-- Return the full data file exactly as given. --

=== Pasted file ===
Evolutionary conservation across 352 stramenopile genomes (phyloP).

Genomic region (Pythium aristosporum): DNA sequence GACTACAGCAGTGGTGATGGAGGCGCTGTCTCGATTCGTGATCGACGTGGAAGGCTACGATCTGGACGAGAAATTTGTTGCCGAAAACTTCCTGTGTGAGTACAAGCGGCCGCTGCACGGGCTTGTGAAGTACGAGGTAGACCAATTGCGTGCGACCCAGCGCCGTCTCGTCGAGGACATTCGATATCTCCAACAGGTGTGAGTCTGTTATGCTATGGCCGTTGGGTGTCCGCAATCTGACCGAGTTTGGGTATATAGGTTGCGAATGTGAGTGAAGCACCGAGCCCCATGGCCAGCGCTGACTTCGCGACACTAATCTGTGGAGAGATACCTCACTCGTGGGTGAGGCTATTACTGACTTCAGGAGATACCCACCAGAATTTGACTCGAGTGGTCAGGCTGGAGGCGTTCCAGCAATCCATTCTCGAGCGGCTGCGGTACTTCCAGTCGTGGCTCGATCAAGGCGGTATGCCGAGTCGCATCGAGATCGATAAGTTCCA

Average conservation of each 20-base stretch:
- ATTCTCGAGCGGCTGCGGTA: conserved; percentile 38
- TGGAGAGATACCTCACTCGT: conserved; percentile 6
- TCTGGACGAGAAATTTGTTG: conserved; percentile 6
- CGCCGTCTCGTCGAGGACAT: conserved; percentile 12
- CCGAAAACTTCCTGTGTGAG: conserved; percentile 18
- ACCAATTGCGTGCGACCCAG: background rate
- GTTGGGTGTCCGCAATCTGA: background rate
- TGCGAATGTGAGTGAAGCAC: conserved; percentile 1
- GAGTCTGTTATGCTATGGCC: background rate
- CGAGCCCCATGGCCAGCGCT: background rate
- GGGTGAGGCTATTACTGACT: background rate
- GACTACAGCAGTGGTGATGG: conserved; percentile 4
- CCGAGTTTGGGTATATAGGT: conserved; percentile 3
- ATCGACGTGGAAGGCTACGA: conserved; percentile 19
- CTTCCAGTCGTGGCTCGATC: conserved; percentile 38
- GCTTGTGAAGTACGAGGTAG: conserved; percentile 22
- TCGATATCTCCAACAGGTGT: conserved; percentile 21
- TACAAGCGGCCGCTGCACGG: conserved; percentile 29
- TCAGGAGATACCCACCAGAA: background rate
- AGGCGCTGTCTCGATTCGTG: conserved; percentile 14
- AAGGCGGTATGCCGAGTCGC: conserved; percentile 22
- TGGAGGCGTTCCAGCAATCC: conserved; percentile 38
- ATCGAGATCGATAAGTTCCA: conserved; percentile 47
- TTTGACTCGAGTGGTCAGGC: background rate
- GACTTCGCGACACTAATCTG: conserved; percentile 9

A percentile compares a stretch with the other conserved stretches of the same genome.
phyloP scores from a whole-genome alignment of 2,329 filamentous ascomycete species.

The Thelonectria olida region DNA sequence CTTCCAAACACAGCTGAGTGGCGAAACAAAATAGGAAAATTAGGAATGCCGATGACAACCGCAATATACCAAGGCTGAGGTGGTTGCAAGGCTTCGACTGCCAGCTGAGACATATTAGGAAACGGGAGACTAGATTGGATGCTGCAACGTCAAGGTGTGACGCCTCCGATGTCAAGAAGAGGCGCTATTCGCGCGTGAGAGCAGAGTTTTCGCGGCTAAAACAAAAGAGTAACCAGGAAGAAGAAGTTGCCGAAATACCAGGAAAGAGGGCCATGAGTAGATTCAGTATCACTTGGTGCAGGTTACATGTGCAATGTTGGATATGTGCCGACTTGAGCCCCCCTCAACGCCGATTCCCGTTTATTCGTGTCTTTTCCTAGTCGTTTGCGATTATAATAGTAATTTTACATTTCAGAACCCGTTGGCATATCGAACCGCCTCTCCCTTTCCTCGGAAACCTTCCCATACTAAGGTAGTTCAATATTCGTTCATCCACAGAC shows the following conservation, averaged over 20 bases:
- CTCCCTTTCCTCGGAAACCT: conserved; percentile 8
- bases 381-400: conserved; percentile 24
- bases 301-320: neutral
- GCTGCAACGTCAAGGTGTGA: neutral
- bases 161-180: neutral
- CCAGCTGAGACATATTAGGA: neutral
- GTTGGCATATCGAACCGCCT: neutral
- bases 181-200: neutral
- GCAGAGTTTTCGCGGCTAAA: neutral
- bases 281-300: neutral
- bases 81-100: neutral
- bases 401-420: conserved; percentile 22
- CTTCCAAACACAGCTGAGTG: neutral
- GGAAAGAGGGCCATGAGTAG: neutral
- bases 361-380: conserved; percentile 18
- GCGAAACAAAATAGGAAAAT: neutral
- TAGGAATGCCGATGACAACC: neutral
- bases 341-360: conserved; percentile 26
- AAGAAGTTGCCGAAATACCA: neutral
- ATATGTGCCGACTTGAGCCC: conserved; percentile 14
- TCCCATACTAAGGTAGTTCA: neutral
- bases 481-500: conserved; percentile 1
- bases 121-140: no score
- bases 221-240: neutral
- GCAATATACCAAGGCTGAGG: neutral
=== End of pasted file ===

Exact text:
Evolutionary conservation across 352 stramenopile genomes (phyloP).

Genomic region (Pythium aristosporum): DNA sequence GACTACAGCAGTGGTGATGGAGGCGCTGTCTCGATTCGTGATCGACGTGGAAGGCTACGATCTGGACGAGAAATTTGTTGCCGAAAACTTCCTGTGTGAGTACAAGCGGCCGCTGCACGGGCTTGTGAAGTACGAGGTAGACCAATTGCGTGCGACCCAGCGCCGTCTCGTCGAGGACATTCGATATCTCCAACAGGTGTGAGTCTGTTATGCTATGGCCGTTGGGTGTCCGCAATCTGACCGAGTTTGGGTATATAGGTTGCGAATGTGAGTGAAGCACCGAGCCCCATGGCCAGCGCTGACTTCGCGACACTAATCTGTGGAGAGATACCTCACTCGTGGGTGAGGCTATTACTGACTTCAGGAGATACCCACCAGAATTTGACTCGAGTGGTCAGGCTGGAGGCGTTCCAGCAATCCATTCTCGAGCGGCTGCGGTACTTCCAGTCGTGGCTCGATCAAGGCGGTATGCCGAGTCGCATCGAGATCGATAAGTTCCA

Average conservation of each 20-base stretch:
- ATTCTCGAGCGGCTGCGGTA: conserved; percentile 38
- TGGAGAGATACCTCACTCGT: conserved; percentile 6
- TCTGGACGAGAAATTTGTTG: conserved; percentile 6
- CGCCGTCTCGTCGAGGACAT: conserved; percentile 12
- CCGAAAACTTCCTGTGTGAG: conserved; percentile 18
- ACCAATTGCGTGCGACCCAG: background rate
- GTTGGGTGTCCGCAATCTGA: background rate
- TGCGAATGTGAGTGAAGCAC: conserved; percentile 1
- GAGTCTGTTATGCTATGGCC: background rate
- CGAGCCCCATGGCCAGCGCT: background rate
- GGGTGAGGCTATTACTGACT: background rate
- GACTACAGCAGTGGTGATGG: conserved; percentile 4
- CCGAGTTTGGGTATATAGGT: conserved; percentile 3
- ATCGACGTGGAAGGCTACGA: conserved; percentile 19
- CTTCCAGTCGTGGCTCGATC: conserved; percentile 38
- GCTTGTGAAGTACGAGGTAG: conserved; percentile 22
- TCGATATCTCCAACAGGTGT: conserved; percentile 21
- TACAAGCGGCCGCTGCACGG: conserved; percentile 29
- TCAGGAGATACCCACCAGAA: background rate
- AGGCGCTGTCTCGATTCGTG: conserved; percentile 14
- AAGGCGGTATGCCGAGTCGC: conserved; percentile 22
- TGGAGGCGTTCCAGCAATCC: conserved; percentile 38
- ATCGAGATCGATAAGTTCCA: conserved; percentile 47
- TTTGACTCGAGTGGTCAGGC: background rate
- GACTTCGCGACACTAATCTG: conserved; percentile 9

A percentile compares a stretch with the other conserved stretches of the same genome.
phyloP scores from a whole-genome alignment of 2,329 filamentous ascomycete species.

The Thelonectria olida region DNA sequence CTTCCAAACACAGCTGAGTGGCGAAACAAAATAGGAAAATTAGGAATGCCGATGACAACCGCAATATACCAAGGCTGAGGTGGTTGCAAGGCTTCGACTGCCAGCTGAGACATATTAGGAAACGGGAGACTAGATTGGATGCTGCAACGTCAAGGTGTGACGCCTCCGATGTCAAGAAGAGGCGCTATTCGCGCGTGAGAGCAGAGTTTTCGCGGCTAAAACAAAAGAGTAACCAGGAAGAAGAAGTTGCCGAAATACCAGGAAAGAGGGCCATGAGTAGATTCAGTATCACTTGGTGCAGGTTACATGTGCAATGTTGGATATGTGCCGACTTGAGCCCCCCTCAACGCCGATTCCCGTTTATTCGTGTCTTTTCCTAGTCGTTTGCGATTATAATAGTAATTTTACATTTCAGAACCCGTTGGCATATCGAACCGCCTCTCCCTTTCCTCGGAAACCTTCCCATACTAAGGTAGTTCAATATTCGTTCATCCACAGAC shows the following conservation, averaged over 20 bases:
- CTCCCTTTCCTCGGAAACCT: conserved; percentile 8
- bases 381-400: conserved; percentile 24
- bases 301-320: neutral
- GCTGCAACGTCAAGGTGTGA: neutral
- bases 161-180: neutral
- CCAGCTGAGACATATTAGGA: neutral
- GTTGGCATATCGAACCGCCT: neutral
- bases 181-200: neutral
- GCAGAGTTTTCGCGGCTAAA: neutral
- bases 281-300: neutral
- bases 81-100: neutral
- bases 401-420: conserved; percentile 22
- CTTCCAAACACAGCTGAGTG: neutral
- GGAAAGAGGGCCATGAGTAG: neutral
- bases 361-380: conserved; percentile 18
- GCGAAACAAAATAGGAAAAT: neutral
- TAGGAATGCCGATGACAACC: neutral
- bases 341-360: conserved; percentile 26
- AAGAAGTTGCCGAAATACCA: neutral
- ATATGTGCCGACTTGAGCCC: conserved; percentile 14
- TCCCATACTAAGGTAGTTCA: neutral
- bases 481-500: conserved; percentile 1
- bases 121-140: no score
- bases 221-240: neutral
- GCAATATACCAAGGCTGAGG: neutral